When we talk about the mixtape circuit, it seems like it’s full of advantages and benefits, but we shouldn’t forget some of the problems caused by this constant, frenetic activity of free releases outside of official channels. Most importantly, these street albums generate resentment among their paying brothers, basically because the creative freedom of the former allows them to make more daring, carefree recordings than albums put out by multinationals, which are always ruled over by commercial aspirations and very strict financial goals that put the squeeze on many artists. This is how we can understand the two faces of the rapper established in Pittsburgh Wiz Khalifa: on the one hand we have “Rolling Papers”, his third album, the first for Atlantic, and then we have his mixtapes, like this “Taylor Allderdice” that has just come out. Night and day.
It is understandable that with “Rolling Papers”, Khalifa would project a sound that is explicitly pop, with very melodic production, obvious singles, and sweet choruses; there was money in the balance and the need to satisfy the expectations of the multinational that had given him a juicy contract in 2010. But after the mixtapes that he had become known for, it was also fair and entirely justified for those of us who had expected a sound more similar to his personality to feel disappointed by it. So it is clear that the more experimental, austere, anticlimactic side of the rapper is reserved for his free releases, like this one, the magnificent “Taylor Allderdice”; in a sense, he seems to be trying to reconcile himself with the streets, making a declaration of intentions: the author of the hit “Black And Yellow” hasn’t lost his hunger and the desire to make serious, solid, reliable music.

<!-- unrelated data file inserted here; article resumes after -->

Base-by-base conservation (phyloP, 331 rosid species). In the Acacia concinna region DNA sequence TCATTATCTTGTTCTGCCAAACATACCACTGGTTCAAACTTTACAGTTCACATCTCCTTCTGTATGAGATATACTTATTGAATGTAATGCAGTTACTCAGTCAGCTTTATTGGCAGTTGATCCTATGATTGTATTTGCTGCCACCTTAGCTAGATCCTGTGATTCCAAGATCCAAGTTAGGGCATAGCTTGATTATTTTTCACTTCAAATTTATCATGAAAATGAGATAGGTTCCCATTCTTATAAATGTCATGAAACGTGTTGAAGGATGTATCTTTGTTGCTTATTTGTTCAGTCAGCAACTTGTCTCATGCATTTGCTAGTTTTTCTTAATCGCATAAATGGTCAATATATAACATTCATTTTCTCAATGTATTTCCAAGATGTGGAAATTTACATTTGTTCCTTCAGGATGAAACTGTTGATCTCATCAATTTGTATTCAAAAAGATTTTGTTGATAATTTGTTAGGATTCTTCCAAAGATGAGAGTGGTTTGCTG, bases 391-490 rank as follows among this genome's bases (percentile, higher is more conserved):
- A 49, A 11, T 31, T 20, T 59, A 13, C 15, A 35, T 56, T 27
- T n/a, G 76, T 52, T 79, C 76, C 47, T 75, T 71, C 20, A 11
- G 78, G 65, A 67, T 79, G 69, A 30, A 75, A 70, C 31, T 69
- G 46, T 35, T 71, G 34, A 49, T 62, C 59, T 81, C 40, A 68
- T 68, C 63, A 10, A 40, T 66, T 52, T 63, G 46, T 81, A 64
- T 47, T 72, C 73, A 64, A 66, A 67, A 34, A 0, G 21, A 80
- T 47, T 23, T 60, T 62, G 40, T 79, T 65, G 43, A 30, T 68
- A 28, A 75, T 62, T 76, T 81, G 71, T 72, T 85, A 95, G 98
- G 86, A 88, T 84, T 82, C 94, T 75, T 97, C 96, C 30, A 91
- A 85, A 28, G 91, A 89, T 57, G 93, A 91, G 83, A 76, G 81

On this mixtape Khalifa momentarily sets aside his commercial aspirations and gives total freedom to his team of producers–Cardo, Big Jerm and Dumont, with the occasional participation of Jake One, Lex Luger, and his usual collaborator I.D. Labs– to lead his discourse back around to more minimalist positions. It is the return to a dark weed-rap with fascinating sound condensation, spare in melodies, allergic to choruses that can be hummed, and friend to skeletal loops and slowed-down atmospheres. Smoke, smoke, and more smoke, but not in communion and wanting to celebrate, like in “Rolling Papers”, but rather secluded and introspective, smoking alone in the key of toxic funk and almost psychedelic soul, the musical description of a drop in blood pressure on the sofa after hours and hours of narcotic absorption.
And in this context of total freedom to record the songs that he feels like, the rapper also feels better able to give a more personal focus to his lyrics. The subject is the usual one, rhymes revolving around marihuana, its effects, paranoia, ups and downs, but there is also space for artistic and personal reflection. Khalifa reflects on his multinational experience, makes his creative conflicts public, and reviews his relationship with success in a mixtape that would have a hard time becoming a multinational album because of its expressive particularities and dense sound. So once again, we celebrate that some of the most interesting hip hop albums of the moment are only a click away. And with no need to feel guilty.
Mary 3X (Off Taylor Allderdice)